There are two things that physicians never did:  admit they didn’t know, or look in the Physicians Desk Reference for the side effects of my prescribed drugs.  Dr. Nasri Ghaly was the only physician who was different.  One day we were arguing about something and I kept demanding to know why, why, why?  We both were on the edges of our chairs, facing off with each other.  Then Dr. Ghaly relaxed, slid to the back of his chair and exclaimed, “I don’t know!”  I relaxed and slid to the back of my chair my chair and replied, “That’s an answer I can respect.”

            The human body is the most complicated physical entity on the plant.  We have learned a lot about it, but what we don’t know exceeds what we do know.  Why can’t physicians admit that?  Why must these arrogant fools continue to maintain their certitude when it is patently unsupportable?  Is it the arrogance that comes from being at the top of the medical hierarchy?  Is it the pleasure of having power over other people?  Is it the fear of malpractice suits?  My computer scientist has no problem answering my questions with a simple, “Beats me.”  Why can’t my physicians accept their limitations and lay them out on the table next to my knowledge?  Why is it that the physician must know, the patient must not know, and we must never look at the problems together?  (To be continued)

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About annecwoodlen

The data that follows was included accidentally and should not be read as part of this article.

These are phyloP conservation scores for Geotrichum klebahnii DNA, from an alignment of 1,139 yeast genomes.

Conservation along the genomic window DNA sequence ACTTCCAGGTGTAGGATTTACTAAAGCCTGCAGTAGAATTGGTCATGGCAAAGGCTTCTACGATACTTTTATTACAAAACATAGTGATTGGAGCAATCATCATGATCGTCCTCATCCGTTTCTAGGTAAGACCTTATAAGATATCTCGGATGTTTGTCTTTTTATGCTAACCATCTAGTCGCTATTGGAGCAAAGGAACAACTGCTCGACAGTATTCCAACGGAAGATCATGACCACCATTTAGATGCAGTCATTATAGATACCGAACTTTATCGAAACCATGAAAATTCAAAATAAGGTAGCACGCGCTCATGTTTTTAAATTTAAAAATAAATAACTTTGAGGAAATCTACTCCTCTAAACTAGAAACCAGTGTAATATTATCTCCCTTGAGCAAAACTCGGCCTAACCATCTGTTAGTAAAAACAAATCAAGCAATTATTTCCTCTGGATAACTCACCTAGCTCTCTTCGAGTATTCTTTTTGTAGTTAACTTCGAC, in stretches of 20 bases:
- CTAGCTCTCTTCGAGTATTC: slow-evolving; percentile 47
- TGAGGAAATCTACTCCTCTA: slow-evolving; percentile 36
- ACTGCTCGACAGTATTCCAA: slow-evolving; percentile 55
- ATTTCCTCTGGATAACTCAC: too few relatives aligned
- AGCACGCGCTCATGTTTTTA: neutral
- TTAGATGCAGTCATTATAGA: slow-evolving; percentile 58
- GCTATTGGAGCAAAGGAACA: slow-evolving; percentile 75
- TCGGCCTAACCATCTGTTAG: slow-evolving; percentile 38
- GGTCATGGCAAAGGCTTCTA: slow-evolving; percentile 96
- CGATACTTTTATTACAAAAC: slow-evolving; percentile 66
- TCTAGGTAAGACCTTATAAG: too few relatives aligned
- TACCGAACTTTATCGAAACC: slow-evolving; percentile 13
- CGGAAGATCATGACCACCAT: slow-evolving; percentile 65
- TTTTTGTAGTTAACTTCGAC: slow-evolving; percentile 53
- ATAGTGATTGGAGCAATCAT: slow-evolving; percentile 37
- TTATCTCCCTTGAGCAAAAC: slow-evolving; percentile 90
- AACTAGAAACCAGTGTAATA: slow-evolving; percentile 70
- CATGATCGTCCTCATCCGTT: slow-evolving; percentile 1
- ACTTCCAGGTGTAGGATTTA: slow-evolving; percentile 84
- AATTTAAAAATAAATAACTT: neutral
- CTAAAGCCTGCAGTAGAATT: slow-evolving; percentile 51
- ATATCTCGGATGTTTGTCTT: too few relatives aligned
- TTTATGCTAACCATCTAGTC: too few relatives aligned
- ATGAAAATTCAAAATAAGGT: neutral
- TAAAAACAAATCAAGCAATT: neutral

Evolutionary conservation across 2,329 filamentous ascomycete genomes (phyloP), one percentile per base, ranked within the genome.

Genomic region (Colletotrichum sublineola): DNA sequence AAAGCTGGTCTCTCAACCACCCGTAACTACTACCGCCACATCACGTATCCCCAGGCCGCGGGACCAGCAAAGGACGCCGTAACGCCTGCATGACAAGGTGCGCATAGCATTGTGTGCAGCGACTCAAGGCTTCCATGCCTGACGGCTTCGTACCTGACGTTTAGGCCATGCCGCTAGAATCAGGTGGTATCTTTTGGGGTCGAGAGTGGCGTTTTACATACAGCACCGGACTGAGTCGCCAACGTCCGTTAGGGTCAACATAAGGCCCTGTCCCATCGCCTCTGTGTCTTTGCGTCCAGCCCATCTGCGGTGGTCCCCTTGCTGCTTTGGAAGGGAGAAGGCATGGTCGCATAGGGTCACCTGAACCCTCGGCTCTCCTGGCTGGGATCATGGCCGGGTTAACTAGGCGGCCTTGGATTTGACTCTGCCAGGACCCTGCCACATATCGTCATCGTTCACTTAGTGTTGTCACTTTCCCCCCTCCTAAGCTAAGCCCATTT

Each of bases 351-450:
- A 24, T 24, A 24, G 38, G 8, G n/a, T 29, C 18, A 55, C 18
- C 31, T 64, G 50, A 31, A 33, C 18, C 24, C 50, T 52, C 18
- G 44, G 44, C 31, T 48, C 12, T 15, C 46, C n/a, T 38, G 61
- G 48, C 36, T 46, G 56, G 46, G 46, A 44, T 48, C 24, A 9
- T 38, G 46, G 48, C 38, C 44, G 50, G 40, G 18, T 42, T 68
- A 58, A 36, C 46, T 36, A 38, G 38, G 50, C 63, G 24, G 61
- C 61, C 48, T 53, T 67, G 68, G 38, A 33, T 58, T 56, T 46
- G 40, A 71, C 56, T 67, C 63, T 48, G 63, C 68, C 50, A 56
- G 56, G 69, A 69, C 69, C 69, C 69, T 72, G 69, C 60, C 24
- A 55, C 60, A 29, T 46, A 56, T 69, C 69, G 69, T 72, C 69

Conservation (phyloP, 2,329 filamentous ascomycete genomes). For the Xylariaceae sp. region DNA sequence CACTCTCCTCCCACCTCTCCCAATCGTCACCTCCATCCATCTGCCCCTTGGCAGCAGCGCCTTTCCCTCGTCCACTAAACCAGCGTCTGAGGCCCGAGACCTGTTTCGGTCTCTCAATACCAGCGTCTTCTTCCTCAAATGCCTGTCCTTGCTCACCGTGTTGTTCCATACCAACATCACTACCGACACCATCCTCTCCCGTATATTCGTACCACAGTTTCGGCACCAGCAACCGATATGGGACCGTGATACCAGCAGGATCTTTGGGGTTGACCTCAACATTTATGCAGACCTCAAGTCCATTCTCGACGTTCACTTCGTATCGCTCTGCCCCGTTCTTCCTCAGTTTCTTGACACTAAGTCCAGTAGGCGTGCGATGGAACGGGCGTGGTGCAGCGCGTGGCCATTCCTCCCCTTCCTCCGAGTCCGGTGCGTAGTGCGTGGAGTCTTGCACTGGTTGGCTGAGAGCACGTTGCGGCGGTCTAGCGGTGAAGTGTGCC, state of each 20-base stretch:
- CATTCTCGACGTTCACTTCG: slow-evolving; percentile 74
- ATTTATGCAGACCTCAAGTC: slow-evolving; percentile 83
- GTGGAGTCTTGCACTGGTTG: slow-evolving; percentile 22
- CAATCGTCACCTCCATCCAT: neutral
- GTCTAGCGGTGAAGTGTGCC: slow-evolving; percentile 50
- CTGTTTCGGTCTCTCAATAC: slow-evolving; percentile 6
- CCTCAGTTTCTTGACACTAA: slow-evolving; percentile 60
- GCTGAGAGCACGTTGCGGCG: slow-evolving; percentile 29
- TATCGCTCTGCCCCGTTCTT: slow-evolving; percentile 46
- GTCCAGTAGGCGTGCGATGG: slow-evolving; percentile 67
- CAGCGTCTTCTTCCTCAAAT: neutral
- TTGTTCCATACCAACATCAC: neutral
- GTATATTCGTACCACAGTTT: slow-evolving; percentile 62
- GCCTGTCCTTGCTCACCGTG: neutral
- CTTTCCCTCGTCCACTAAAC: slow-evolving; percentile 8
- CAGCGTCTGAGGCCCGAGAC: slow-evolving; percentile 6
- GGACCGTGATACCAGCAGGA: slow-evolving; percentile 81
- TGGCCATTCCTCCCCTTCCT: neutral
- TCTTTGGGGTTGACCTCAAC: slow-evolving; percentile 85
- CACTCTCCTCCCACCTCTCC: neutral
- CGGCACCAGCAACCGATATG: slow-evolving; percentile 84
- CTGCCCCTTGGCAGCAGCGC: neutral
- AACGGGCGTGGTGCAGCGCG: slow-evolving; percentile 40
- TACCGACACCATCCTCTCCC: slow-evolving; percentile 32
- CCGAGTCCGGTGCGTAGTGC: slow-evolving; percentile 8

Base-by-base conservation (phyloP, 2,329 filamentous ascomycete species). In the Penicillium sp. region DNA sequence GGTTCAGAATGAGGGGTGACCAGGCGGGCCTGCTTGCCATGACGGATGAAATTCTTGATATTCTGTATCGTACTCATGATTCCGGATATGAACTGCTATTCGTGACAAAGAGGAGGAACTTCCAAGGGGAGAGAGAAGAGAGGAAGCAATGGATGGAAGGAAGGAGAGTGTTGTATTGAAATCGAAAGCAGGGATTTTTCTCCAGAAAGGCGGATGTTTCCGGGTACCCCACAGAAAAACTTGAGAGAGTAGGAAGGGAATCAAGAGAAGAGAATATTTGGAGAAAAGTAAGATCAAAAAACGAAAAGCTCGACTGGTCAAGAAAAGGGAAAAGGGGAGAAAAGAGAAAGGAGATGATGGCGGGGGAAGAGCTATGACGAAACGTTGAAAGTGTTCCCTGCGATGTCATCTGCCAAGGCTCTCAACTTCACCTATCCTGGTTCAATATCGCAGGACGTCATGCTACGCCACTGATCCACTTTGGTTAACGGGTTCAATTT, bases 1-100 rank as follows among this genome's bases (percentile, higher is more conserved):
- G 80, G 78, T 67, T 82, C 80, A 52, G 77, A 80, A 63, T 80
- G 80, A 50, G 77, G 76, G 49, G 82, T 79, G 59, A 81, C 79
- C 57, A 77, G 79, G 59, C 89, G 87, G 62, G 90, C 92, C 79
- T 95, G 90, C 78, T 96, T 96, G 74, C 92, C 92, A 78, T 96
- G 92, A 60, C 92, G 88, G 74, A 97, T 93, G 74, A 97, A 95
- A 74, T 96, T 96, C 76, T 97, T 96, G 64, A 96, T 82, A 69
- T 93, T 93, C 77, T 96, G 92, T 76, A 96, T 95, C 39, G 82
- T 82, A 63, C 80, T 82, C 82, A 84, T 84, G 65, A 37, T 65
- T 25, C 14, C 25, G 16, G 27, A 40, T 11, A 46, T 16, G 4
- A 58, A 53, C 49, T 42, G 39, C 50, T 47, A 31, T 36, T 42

I am a tenth generation American, descended from a family that has been working a farm that was deeded to us by William Penn. The country has changed around us but we have held true. I stand in my grandmother’s kitchen, look down the valley to her brother’s farm and see my great-great-great-great-great-grandmother Hannah standing on the porch. She is holding the baby, surrounded by four other children, and saying goodbye to her husband and oldest son who are going off to fight in the Revolutionary War. The war is twenty miles away and her husband will die fighting. We are not the Daughters of the American Revolution; we were its mothers. My father, Milton C. Woodlen, got his doctorate from Temple University in the 1940’s when—in his words—“a doctorate still meant something.” He became an education professor at West Chester State Teachers College, where my mother, Elizabeth Hope Copeland, had graduated. My mother raised four girls and one boy, of which I am the middle child. My parents are deceased and my siblings are estranged. My fiancé, Robert H. Dobrow, was a fighter pilot in the Marine Corps. In 1974, his plane crashed, his parachute did not open, and we buried him in a cemetery on Long Island. I could say a great deal about him, or nothing; there is no middle ground. I have loved other men; Bob was my soul mate. The single greatest determinate of who I am and what my life has been is that I inherited my father’s gene for bipolar disorder, type II. Associated with all bipolar disorders is executive dysfunction, a learning disability that interferes with the ability to sort and organize. Despite an I.Q. of 139, I failed twelve subjects and got expelled from high school and prep school. I attended Syracuse University and Onondaga Community College and got an associate’s degree after twenty-five years. I am nothing if not tenacious. Gifted with intelligence, constrained by disability, and compromised by depression, my employment was limited to entry level jobs. Being female in the 1960’s meant that I did office work—billing at the university library, calling out telegrams at Western Union, and filing papers at a law firm. During one decade, I worked at about a hundred different places as a temporary secretary. I worked for hospitals, banks, manufacturers and others, including the county government. I quit the District Attorney’s Office to manage a gas station; it was more honest work. After Bob’s death, I started taking antidepressants. Following doctor’s orders, I took them every day for twenty-six years. During that time, I attempted%2